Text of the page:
Richard, By Ben Myers

A curiously blunt stab at a rock icon

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The Independent Culture

It's now 15 years since Richey Edwards, lyricist, "Minister for Propaganda" and non-functioning guitarist for Manic Street Preachers, disappeared from the Embassy Hotel in London on the morning he was supposed to leave for America to promote the band's third album, The Holy Bible.

His presumed suicide (his car was found near the Severn Bridge, a notorious suicide spot) cemented a cult status already blossoming thanks to Edwards' outré look, punk attitude and personal problems. He suffered from anorexia, and self-harmed, and spoke frankly about these subjects.

Ben Myers's novelisation of his life starts in the hotel, and then moves in two contrary directions: first, down to the car park and out on that last journey home to Wales, but also right back to his childhood, in Blackwood, outside Cardiff. From there Myers runs through Edwards's and the band's career. The shift between the two sections gives the book a certain propulsion, but there's no escaping the fact that the writing is, considering its subject, bizarrely insipid.

Obviously, there are dangers in representing a human mind set on suicide, but Myers plays it far too safe, retreating to angsty clichés ("It feels like a thousand Sundays have been distilled down into archetypal Sunday; lonely, listless and oppressive. No hope for tomorrow. No sun in the sky.") He provides Edwards with an italicised alter ego to goad him onto self-destruction, but their dialogue is far from convincing. "Go on, then. Stop all this bullshit attention-seeking and prove it to me. Prove it to yourself. Maybe I will. You won't." The story only really grabs in the last pages, when it leaves the likely facts for pure supposition.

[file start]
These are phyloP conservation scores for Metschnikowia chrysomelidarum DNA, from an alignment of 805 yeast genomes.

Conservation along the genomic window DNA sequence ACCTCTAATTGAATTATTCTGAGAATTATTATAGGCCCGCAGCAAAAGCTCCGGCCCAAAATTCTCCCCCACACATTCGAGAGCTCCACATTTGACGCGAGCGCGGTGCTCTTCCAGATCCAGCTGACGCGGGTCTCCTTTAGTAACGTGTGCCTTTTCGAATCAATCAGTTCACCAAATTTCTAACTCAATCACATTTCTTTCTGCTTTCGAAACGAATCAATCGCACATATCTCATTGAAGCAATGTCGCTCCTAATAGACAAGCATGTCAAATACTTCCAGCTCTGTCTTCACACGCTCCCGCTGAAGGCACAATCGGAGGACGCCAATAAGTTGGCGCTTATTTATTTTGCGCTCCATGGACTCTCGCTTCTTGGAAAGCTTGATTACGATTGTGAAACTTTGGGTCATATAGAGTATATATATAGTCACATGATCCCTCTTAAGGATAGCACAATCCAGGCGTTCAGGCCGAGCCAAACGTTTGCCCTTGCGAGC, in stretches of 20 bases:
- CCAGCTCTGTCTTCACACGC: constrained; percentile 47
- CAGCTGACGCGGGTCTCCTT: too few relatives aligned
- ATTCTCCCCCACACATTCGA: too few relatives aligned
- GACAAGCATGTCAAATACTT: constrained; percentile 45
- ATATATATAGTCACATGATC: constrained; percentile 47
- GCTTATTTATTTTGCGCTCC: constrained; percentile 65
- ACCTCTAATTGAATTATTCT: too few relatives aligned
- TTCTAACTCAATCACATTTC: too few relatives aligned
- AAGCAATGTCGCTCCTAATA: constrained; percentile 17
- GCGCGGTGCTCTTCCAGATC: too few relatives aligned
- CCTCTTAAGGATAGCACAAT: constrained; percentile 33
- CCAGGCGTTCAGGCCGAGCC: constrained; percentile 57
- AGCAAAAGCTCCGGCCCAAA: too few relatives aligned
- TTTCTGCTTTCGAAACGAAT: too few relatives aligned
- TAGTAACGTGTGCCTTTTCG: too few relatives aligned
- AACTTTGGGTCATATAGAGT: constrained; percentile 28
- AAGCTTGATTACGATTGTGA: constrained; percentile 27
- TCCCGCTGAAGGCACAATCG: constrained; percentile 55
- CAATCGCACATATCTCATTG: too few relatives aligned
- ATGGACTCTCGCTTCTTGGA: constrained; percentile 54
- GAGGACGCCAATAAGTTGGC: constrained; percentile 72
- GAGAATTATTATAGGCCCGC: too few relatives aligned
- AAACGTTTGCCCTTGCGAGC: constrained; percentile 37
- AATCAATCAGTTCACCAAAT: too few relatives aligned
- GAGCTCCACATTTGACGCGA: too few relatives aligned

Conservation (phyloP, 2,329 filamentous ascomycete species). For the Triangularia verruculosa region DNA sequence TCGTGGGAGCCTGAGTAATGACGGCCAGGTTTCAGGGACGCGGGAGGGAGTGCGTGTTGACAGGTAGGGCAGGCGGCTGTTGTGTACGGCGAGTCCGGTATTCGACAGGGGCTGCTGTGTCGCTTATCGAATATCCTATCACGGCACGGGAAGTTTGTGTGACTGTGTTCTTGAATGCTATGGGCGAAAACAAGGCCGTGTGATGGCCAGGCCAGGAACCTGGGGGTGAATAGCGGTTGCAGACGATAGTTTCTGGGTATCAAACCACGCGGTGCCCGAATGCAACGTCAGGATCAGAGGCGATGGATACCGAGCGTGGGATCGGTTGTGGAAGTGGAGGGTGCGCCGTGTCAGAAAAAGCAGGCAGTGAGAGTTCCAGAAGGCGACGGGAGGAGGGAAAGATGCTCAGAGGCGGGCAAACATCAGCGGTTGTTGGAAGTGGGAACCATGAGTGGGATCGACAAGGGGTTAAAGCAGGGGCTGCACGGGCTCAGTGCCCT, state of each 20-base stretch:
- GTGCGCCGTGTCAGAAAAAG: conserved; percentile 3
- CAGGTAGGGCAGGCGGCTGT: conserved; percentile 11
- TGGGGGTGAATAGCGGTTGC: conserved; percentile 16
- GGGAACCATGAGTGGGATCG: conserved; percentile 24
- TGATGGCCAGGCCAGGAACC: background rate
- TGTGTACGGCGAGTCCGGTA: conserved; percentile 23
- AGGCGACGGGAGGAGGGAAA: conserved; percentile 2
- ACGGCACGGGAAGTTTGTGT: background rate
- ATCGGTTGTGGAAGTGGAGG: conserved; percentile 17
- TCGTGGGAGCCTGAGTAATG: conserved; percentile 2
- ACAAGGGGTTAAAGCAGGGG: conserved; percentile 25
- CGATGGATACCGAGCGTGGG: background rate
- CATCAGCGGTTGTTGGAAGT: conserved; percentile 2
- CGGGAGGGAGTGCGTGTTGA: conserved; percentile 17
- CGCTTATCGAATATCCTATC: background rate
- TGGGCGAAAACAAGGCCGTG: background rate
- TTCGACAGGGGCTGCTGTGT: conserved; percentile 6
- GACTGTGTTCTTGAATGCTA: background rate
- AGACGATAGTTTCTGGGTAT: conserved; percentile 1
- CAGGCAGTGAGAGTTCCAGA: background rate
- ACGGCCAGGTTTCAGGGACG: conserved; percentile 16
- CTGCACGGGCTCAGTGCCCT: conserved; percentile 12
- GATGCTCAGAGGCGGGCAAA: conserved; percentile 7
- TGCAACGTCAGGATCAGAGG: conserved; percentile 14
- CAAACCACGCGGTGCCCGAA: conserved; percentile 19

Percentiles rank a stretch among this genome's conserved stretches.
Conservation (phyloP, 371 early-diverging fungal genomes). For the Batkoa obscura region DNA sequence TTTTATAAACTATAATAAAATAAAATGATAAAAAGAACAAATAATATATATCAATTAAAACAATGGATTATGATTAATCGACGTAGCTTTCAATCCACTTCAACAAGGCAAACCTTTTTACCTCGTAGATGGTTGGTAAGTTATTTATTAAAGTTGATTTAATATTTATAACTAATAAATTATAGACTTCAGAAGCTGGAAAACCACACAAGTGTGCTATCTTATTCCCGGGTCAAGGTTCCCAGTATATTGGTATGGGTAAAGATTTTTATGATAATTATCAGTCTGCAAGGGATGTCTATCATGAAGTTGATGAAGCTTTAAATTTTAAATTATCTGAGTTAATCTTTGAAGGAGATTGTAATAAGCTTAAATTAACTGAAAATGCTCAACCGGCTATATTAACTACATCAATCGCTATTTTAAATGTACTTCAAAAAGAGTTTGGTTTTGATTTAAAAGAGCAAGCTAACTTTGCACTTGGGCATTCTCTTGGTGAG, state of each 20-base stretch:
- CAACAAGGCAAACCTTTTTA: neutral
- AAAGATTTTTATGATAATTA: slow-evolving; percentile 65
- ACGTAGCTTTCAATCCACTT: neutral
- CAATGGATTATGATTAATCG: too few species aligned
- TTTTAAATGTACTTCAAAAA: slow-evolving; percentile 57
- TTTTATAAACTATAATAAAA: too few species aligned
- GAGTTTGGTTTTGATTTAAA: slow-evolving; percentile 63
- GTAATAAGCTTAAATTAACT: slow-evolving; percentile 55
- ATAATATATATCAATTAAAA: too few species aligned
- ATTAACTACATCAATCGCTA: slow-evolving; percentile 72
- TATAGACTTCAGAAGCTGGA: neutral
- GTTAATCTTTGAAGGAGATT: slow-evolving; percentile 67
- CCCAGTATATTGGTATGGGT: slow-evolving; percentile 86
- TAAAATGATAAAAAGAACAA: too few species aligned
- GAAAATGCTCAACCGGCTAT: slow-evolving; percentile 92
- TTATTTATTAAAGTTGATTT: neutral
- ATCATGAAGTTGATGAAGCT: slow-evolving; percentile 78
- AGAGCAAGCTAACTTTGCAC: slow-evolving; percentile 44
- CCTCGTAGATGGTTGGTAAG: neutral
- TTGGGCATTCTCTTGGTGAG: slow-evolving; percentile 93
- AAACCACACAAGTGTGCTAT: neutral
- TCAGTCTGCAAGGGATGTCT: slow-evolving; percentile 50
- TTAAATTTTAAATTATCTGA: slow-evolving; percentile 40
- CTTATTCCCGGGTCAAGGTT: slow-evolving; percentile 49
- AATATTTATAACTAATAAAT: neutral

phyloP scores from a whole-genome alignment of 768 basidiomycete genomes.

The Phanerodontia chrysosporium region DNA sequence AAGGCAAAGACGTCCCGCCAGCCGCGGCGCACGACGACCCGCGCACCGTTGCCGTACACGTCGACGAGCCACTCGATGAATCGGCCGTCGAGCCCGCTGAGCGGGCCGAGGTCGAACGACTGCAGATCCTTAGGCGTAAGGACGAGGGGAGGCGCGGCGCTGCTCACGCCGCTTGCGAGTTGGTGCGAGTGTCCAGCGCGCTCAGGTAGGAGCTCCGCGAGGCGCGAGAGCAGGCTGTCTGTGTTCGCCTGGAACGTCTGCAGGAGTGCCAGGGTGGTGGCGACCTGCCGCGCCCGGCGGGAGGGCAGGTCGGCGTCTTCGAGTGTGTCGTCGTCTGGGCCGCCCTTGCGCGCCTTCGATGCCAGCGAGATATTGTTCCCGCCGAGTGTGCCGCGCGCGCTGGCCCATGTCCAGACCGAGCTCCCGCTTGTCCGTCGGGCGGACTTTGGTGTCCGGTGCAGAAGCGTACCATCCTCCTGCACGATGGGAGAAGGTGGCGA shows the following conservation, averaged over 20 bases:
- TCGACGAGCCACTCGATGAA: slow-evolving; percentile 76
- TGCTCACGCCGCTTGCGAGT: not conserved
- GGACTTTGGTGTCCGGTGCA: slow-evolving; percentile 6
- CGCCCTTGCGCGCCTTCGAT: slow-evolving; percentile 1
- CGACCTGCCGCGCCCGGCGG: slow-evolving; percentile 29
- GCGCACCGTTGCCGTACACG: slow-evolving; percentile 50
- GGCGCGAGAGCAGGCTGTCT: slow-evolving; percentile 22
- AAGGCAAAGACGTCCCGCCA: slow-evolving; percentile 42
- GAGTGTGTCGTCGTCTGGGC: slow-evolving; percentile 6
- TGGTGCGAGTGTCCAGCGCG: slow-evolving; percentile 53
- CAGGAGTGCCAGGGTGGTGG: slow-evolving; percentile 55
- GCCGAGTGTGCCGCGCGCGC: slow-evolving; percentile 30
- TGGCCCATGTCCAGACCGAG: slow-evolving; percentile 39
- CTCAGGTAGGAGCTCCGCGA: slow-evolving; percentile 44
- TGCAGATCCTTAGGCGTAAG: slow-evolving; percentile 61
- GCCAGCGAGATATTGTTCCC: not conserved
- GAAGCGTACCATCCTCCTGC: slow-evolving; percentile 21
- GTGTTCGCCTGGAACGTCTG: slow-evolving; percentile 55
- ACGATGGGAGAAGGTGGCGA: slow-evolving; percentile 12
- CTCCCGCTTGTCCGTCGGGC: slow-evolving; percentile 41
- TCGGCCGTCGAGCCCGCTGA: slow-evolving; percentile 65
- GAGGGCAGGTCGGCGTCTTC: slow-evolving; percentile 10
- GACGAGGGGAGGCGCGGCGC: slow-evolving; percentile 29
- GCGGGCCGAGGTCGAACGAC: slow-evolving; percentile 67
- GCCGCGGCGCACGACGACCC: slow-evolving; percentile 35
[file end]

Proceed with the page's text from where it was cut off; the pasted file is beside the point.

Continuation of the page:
The sections treating the band's career seem like a structural mistake. If we assume they're not actual flashbacks, then as impositions from above they only dilute the psychodrama of Edwards's last days. They skim lightly, knowingly, over acres of more-or-less known pop-cultural history, giving just enough detail for anyone not sufficiently up on the band. True fans will end up skipping, especially if they have read Simon Price's band biography, Everything.

Myers gives Price a special credit in a bibliography that also runs to the likes of Yukio Mishima, Albert Camus and Guy Debord – all inspirations for Edwards himself. In the end, it's this sense of literary ambition that damns the book. You can't imagine Richey giving it the time of day.

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